The Dodd-Frank Act requires the SEC to reexamine the definition of “accredited investor” under the Securities Act of 1933 every four years to determine if it should be modified. Under the current test, adopted in 2010 when the Dodd-Frank Act was enacted, an individual is considered an “accredited investor” if he or she has at least $200,000 in annual income in each of the two most recent years ($300,000 for married couples) or $1 million in net worth, excluding the investor’s primary residence.
A week-and-a-half ago the SEC’s Investor Advisory Committee met to, among other things, consider revisions to the accredited investor definition. Think Advisor summarized some of the comments made at the meeting. It noted that Barbara Roper, who chairs the Investor as Purchaser Subcommittee, said she is focused on a definition that is limited to natural persons. Roper also suggested the addition of a sophistication standard while University of Denver Law Professor J. Robert Brown stated that a net worth standard should exclude retirement assets.
Financial Advisor related the comments of Ann Yeager, Director of the Council of Institutional Investors, who cautioned the Committee that it must not, in the name of investor protection, remove an investor’s right to invest.
Entrepreneur similarly raised the concerns of angel investor groups, who fear that a simple numerical increase in income and net worth thresholds would significantly reduce the number of individuals available to provide start-up financing.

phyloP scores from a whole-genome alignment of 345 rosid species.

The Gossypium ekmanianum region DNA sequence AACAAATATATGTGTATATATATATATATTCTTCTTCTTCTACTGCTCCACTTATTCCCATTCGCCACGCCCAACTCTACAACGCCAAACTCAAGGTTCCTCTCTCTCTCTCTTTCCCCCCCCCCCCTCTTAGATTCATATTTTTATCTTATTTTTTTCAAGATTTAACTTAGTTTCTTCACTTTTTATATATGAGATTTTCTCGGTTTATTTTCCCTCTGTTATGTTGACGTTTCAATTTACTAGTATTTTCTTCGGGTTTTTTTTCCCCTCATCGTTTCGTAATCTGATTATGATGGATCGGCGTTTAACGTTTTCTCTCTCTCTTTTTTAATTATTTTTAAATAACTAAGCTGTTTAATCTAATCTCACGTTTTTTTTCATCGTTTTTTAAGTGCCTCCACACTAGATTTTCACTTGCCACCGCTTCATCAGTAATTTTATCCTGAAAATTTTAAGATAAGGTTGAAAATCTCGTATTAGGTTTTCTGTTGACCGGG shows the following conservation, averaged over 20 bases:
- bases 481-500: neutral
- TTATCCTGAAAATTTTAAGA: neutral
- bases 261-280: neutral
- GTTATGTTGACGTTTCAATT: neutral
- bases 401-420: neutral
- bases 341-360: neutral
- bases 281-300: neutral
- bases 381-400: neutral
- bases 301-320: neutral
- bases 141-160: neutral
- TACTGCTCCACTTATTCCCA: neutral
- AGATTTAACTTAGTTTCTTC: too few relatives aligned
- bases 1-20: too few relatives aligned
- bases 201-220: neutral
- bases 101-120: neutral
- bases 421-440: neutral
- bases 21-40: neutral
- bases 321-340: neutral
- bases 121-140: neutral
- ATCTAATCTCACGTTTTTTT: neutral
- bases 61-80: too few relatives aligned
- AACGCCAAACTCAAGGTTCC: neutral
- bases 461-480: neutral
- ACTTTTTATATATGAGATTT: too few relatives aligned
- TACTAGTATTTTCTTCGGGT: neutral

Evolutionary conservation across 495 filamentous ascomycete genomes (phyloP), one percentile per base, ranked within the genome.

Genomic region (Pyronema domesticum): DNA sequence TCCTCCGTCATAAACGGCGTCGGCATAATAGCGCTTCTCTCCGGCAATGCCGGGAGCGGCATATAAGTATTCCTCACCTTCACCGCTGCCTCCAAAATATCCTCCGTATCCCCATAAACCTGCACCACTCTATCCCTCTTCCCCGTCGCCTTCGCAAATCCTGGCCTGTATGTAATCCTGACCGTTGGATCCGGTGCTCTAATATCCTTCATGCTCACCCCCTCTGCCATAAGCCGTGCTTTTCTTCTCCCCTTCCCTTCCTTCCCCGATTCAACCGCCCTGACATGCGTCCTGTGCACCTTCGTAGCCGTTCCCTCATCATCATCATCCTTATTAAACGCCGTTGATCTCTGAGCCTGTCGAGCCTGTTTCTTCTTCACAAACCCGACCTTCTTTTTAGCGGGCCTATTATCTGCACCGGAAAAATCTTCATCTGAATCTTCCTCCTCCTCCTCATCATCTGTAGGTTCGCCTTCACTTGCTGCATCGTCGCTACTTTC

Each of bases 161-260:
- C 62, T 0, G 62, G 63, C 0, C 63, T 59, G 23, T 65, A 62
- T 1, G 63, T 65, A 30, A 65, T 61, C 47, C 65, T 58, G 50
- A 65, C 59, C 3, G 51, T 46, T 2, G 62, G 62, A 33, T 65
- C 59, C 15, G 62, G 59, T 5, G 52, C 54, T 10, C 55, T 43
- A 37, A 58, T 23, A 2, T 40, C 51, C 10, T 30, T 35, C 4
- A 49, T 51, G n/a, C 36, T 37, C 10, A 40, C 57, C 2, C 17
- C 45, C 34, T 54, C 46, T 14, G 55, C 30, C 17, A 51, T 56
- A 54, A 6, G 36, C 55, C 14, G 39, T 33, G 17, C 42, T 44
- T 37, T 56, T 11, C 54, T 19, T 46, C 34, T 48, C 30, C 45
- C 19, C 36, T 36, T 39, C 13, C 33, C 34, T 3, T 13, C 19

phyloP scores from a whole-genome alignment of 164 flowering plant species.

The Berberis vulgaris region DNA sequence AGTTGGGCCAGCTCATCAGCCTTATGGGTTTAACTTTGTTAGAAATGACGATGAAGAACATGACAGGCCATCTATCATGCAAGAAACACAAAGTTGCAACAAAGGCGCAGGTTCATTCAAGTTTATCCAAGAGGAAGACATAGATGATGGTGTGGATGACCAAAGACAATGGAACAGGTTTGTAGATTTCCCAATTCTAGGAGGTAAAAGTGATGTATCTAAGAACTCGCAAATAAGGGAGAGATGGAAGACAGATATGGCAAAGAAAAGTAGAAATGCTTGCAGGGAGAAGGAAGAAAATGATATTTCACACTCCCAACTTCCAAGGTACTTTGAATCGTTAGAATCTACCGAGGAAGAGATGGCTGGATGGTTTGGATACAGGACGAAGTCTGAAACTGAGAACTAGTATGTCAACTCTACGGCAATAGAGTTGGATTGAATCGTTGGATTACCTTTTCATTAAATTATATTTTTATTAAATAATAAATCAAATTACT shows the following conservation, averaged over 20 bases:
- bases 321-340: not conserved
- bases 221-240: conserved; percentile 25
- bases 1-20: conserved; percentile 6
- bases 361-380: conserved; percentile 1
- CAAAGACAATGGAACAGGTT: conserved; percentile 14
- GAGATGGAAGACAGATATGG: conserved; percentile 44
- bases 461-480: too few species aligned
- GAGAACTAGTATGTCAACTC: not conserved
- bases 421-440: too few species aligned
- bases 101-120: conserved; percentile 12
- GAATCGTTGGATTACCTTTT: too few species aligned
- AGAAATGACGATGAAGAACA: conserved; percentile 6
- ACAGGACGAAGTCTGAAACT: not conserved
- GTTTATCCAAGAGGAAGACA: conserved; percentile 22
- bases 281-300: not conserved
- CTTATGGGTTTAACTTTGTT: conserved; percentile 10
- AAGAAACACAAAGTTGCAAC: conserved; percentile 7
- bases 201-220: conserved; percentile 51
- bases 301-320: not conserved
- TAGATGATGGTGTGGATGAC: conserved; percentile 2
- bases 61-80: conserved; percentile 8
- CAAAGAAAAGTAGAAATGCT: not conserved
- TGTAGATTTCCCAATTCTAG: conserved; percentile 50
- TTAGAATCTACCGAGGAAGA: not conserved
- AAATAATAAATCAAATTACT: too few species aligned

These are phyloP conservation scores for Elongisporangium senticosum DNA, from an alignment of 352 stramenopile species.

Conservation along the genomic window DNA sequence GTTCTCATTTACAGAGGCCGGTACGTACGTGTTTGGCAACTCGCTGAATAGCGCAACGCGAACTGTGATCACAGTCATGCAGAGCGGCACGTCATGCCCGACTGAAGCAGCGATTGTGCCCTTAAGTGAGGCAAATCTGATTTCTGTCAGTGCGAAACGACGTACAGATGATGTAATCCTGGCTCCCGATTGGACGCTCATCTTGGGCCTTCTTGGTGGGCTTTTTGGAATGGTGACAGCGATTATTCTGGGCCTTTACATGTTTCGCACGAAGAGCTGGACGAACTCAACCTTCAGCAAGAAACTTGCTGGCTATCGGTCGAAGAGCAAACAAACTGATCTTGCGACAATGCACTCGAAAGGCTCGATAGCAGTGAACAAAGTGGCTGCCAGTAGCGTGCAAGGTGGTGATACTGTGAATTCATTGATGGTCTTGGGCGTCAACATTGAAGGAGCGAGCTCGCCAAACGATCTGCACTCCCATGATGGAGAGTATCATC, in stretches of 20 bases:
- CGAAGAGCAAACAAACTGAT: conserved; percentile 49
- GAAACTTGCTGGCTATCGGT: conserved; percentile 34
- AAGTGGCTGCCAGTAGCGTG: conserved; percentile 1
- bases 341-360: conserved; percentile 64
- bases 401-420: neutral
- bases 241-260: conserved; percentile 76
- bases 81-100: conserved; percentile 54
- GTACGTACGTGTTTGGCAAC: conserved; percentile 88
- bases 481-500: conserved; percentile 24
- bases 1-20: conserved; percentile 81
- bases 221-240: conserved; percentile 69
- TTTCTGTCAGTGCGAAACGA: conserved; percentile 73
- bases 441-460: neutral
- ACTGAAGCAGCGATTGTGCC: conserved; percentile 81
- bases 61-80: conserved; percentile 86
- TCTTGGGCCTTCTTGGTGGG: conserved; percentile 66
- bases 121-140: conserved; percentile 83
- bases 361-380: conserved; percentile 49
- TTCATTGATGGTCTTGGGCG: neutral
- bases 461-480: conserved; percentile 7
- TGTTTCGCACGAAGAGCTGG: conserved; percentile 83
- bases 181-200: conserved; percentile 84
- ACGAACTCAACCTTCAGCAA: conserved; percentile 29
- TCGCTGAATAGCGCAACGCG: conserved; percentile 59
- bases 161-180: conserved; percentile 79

Writing for Small Business Trends, Case Western Reserve University Professor Scott Shane suggested an alternative standard for determining who is an accredited investor. Shane propounds a fixed investment approach which would limit “the amount a person can invest in a single, nonpublic securities offering to a set fraction of his or her net worth.”
Crowdfund Insider summarized the comments submitted by SeedInvest to the SEC. SeedInvest also suggested alternative methods for determining an investor’s sophistication, including the use of an “accredited investor test,” the consideration of an investor’s advanced degrees, and the use of third-party intermediaries.
After meeting with other SEC offices and divisions, the Committee is expected to make its recommendations in October.